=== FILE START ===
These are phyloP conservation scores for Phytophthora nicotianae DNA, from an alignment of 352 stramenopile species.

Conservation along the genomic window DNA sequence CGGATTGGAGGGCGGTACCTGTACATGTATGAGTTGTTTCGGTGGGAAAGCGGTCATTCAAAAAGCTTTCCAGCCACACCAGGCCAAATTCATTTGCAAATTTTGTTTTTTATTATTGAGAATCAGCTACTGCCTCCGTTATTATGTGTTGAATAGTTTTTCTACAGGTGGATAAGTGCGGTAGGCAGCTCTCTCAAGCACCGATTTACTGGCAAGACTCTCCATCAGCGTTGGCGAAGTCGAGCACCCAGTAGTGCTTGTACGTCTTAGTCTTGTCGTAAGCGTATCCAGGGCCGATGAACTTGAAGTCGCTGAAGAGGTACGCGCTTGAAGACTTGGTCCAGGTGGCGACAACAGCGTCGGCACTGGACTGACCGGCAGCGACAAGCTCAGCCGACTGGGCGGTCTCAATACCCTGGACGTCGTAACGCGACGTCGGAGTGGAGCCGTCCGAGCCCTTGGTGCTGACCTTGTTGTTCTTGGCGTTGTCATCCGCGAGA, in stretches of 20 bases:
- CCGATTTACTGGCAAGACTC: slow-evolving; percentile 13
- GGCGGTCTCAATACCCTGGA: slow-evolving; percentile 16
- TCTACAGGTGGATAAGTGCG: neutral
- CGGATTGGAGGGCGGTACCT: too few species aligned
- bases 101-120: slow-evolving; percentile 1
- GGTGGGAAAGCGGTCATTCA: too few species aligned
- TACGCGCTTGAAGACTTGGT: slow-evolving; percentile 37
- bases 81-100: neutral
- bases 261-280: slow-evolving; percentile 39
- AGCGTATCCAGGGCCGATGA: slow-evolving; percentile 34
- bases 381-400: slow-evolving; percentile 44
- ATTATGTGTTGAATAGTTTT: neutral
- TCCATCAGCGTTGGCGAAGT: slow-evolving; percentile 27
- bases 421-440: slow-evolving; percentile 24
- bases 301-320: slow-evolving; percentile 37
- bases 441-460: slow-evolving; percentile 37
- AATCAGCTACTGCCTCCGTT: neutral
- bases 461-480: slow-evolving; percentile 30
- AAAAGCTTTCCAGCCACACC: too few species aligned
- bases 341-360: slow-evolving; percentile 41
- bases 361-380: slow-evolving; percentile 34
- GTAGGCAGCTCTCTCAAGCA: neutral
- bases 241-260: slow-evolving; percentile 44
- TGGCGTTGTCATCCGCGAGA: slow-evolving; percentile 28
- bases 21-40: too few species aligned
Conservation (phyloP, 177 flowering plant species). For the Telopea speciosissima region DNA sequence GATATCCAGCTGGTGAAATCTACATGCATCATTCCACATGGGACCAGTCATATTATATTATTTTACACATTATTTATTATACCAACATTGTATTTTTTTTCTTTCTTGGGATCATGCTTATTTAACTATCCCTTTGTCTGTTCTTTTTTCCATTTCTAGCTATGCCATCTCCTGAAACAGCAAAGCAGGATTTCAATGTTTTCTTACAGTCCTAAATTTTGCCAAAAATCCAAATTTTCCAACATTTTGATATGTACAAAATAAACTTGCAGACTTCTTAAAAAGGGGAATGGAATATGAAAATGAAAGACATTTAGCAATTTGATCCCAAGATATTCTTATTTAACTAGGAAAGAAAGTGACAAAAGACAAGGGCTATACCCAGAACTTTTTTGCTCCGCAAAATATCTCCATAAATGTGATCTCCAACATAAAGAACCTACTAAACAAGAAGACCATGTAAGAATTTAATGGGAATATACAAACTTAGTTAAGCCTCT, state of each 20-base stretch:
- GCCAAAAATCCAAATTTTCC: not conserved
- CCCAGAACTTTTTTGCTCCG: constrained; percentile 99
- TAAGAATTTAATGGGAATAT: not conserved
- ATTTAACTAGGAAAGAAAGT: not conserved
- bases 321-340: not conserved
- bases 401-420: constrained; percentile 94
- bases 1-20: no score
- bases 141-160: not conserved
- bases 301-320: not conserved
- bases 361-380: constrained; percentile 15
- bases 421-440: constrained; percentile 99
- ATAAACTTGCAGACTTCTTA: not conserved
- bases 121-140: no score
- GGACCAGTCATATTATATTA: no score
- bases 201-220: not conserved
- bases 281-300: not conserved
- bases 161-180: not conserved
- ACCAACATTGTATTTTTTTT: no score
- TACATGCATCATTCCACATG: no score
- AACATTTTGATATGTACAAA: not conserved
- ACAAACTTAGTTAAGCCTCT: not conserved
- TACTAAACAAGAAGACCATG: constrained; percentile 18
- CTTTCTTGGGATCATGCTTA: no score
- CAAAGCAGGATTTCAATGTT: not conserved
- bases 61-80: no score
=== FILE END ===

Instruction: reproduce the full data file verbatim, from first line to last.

These are phyloP conservation scores for Phytophthora nicotianae DNA, from an alignment of 352 stramenopile species.

Conservation along the genomic window DNA sequence CGGATTGGAGGGCGGTACCTGTACATGTATGAGTTGTTTCGGTGGGAAAGCGGTCATTCAAAAAGCTTTCCAGCCACACCAGGCCAAATTCATTTGCAAATTTTGTTTTTTATTATTGAGAATCAGCTACTGCCTCCGTTATTATGTGTTGAATAGTTTTTCTACAGGTGGATAAGTGCGGTAGGCAGCTCTCTCAAGCACCGATTTACTGGCAAGACTCTCCATCAGCGTTGGCGAAGTCGAGCACCCAGTAGTGCTTGTACGTCTTAGTCTTGTCGTAAGCGTATCCAGGGCCGATGAACTTGAAGTCGCTGAAGAGGTACGCGCTTGAAGACTTGGTCCAGGTGGCGACAACAGCGTCGGCACTGGACTGACCGGCAGCGACAAGCTCAGCCGACTGGGCGGTCTCAATACCCTGGACGTCGTAACGCGACGTCGGAGTGGAGCCGTCCGAGCCCTTGGTGCTGACCTTGTTGTTCTTGGCGTTGTCATCCGCGAGA, in stretches of 20 bases:
- CCGATTTACTGGCAAGACTC: slow-evolving; percentile 13
- GGCGGTCTCAATACCCTGGA: slow-evolving; percentile 16
- TCTACAGGTGGATAAGTGCG: neutral
- CGGATTGGAGGGCGGTACCT: too few species aligned
- bases 101-120: slow-evolving; percentile 1
- GGTGGGAAAGCGGTCATTCA: too few species aligned
- TACGCGCTTGAAGACTTGGT: slow-evolving; percentile 37
- bases 81-100: neutral
- bases 261-280: slow-evolving; percentile 39
- AGCGTATCCAGGGCCGATGA: slow-evolving; percentile 34
- bases 381-400: slow-evolving; percentile 44
- ATTATGTGTTGAATAGTTTT: neutral
- TCCATCAGCGTTGGCGAAGT: slow-evolving; percentile 27
- bases 421-440: slow-evolving; percentile 24
- bases 301-320: slow-evolving; percentile 37
- bases 441-460: slow-evolving; percentile 37
- AATCAGCTACTGCCTCCGTT: neutral
- bases 461-480: slow-evolving; percentile 30
- AAAAGCTTTCCAGCCACACC: too few species aligned
- bases 341-360: slow-evolving; percentile 41
- bases 361-380: slow-evolving; percentile 34
- GTAGGCAGCTCTCTCAAGCA: neutral
- bases 241-260: slow-evolving; percentile 44
- TGGCGTTGTCATCCGCGAGA: slow-evolving; percentile 28
- bases 21-40: too few species aligned
Conservation (phyloP, 177 flowering plant species). For the Telopea speciosissima region DNA sequence GATATCCAGCTGGTGAAATCTACATGCATCATTCCACATGGGACCAGTCATATTATATTATTTTACACATTATTTATTATACCAACATTGTATTTTTTTTCTTTCTTGGGATCATGCTTATTTAACTATCCCTTTGTCTGTTCTTTTTTCCATTTCTAGCTATGCCATCTCCTGAAACAGCAAAGCAGGATTTCAATGTTTTCTTACAGTCCTAAATTTTGCCAAAAATCCAAATTTTCCAACATTTTGATATGTACAAAATAAACTTGCAGACTTCTTAAAAAGGGGAATGGAATATGAAAATGAAAGACATTTAGCAATTTGATCCCAAGATATTCTTATTTAACTAGGAAAGAAAGTGACAAAAGACAAGGGCTATACCCAGAACTTTTTTGCTCCGCAAAATATCTCCATAAATGTGATCTCCAACATAAAGAACCTACTAAACAAGAAGACCATGTAAGAATTTAATGGGAATATACAAACTTAGTTAAGCCTCT, state of each 20-base stretch:
- GCCAAAAATCCAAATTTTCC: not conserved
- CCCAGAACTTTTTTGCTCCG: constrained; percentile 99
- TAAGAATTTAATGGGAATAT: not conserved
- ATTTAACTAGGAAAGAAAGT: not conserved
- bases 321-340: not conserved
- bases 401-420: constrained; percentile 94
- bases 1-20: no score
- bases 141-160: not conserved
- bases 301-320: not conserved
- bases 361-380: constrained; percentile 15
- bases 421-440: constrained; percentile 99
- ATAAACTTGCAGACTTCTTA: not conserved
- bases 121-140: no score
- GGACCAGTCATATTATATTA: no score
- bases 201-220: not conserved
- bases 281-300: not conserved
- bases 161-180: not conserved
- ACCAACATTGTATTTTTTTT: no score
- TACATGCATCATTCCACATG: no score
- AACATTTTGATATGTACAAA: not conserved
- ACAAACTTAGTTAAGCCTCT: not conserved
- TACTAAACAAGAAGACCATG: constrained; percentile 18
- CTTTCTTGGGATCATGCTTA: no score
- CAAAGCAGGATTTCAATGTT: not conserved
- bases 61-80: no score